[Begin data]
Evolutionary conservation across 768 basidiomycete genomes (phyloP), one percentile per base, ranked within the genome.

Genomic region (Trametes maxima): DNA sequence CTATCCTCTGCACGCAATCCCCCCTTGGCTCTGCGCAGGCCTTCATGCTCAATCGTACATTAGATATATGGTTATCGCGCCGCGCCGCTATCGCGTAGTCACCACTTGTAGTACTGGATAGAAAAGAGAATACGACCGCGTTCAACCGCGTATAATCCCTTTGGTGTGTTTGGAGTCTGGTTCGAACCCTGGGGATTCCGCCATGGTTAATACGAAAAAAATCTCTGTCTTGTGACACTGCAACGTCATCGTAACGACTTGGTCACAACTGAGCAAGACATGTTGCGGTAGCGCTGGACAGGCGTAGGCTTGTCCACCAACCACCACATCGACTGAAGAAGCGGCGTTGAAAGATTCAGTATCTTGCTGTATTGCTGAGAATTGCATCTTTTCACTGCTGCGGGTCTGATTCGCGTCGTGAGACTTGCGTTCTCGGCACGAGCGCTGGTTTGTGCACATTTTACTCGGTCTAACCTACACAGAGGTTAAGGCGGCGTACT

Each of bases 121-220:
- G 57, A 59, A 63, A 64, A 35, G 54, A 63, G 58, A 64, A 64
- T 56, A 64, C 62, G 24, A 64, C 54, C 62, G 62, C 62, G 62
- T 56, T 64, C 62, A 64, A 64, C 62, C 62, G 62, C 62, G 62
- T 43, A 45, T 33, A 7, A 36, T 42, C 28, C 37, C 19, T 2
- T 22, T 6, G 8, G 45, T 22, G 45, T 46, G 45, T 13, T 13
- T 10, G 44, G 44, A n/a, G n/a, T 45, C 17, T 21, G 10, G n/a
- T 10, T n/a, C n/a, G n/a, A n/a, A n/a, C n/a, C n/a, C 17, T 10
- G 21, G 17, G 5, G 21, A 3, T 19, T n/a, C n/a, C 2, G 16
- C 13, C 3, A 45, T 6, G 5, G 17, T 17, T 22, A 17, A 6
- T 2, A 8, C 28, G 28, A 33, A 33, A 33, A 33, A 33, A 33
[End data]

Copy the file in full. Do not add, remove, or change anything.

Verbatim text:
Evolutionary conservation across 768 basidiomycete genomes (phyloP), one percentile per base, ranked within the genome.

Genomic region (Trametes maxima): DNA sequence CTATCCTCTGCACGCAATCCCCCCTTGGCTCTGCGCAGGCCTTCATGCTCAATCGTACATTAGATATATGGTTATCGCGCCGCGCCGCTATCGCGTAGTCACCACTTGTAGTACTGGATAGAAAAGAGAATACGACCGCGTTCAACCGCGTATAATCCCTTTGGTGTGTTTGGAGTCTGGTTCGAACCCTGGGGATTCCGCCATGGTTAATACGAAAAAAATCTCTGTCTTGTGACACTGCAACGTCATCGTAACGACTTGGTCACAACTGAGCAAGACATGTTGCGGTAGCGCTGGACAGGCGTAGGCTTGTCCACCAACCACCACATCGACTGAAGAAGCGGCGTTGAAAGATTCAGTATCTTGCTGTATTGCTGAGAATTGCATCTTTTCACTGCTGCGGGTCTGATTCGCGTCGTGAGACTTGCGTTCTCGGCACGAGCGCTGGTTTGTGCACATTTTACTCGGTCTAACCTACACAGAGGTTAAGGCGGCGTACT

Each of bases 121-220:
- G 57, A 59, A 63, A 64, A 35, G 54, A 63, G 58, A 64, A 64
- T 56, A 64, C 62, G 24, A 64, C 54, C 62, G 62, C 62, G 62
- T 56, T 64, C 62, A 64, A 64, C 62, C 62, G 62, C 62, G 62
- T 43, A 45, T 33, A 7, A 36, T 42, C 28, C 37, C 19, T 2
- T 22, T 6, G 8, G 45, T 22, G 45, T 46, G 45, T 13, T 13
- T 10, G 44, G 44, A n/a, G n/a, T 45, C 17, T 21, G 10, G n/a
- T 10, T n/a, C n/a, G n/a, A n/a, A n/a, C n/a, C n/a, C 17, T 10
- G 21, G 17, G 5, G 21, A 3, T 19, T n/a, C n/a, C 2, G 16
- C 13, C 3, A 45, T 6, G 5, G 17, T 17, T 22, A 17, A 6
- T 2, A 8, C 28, G 28, A 33, A 33, A 33, A 33, A 33, A 33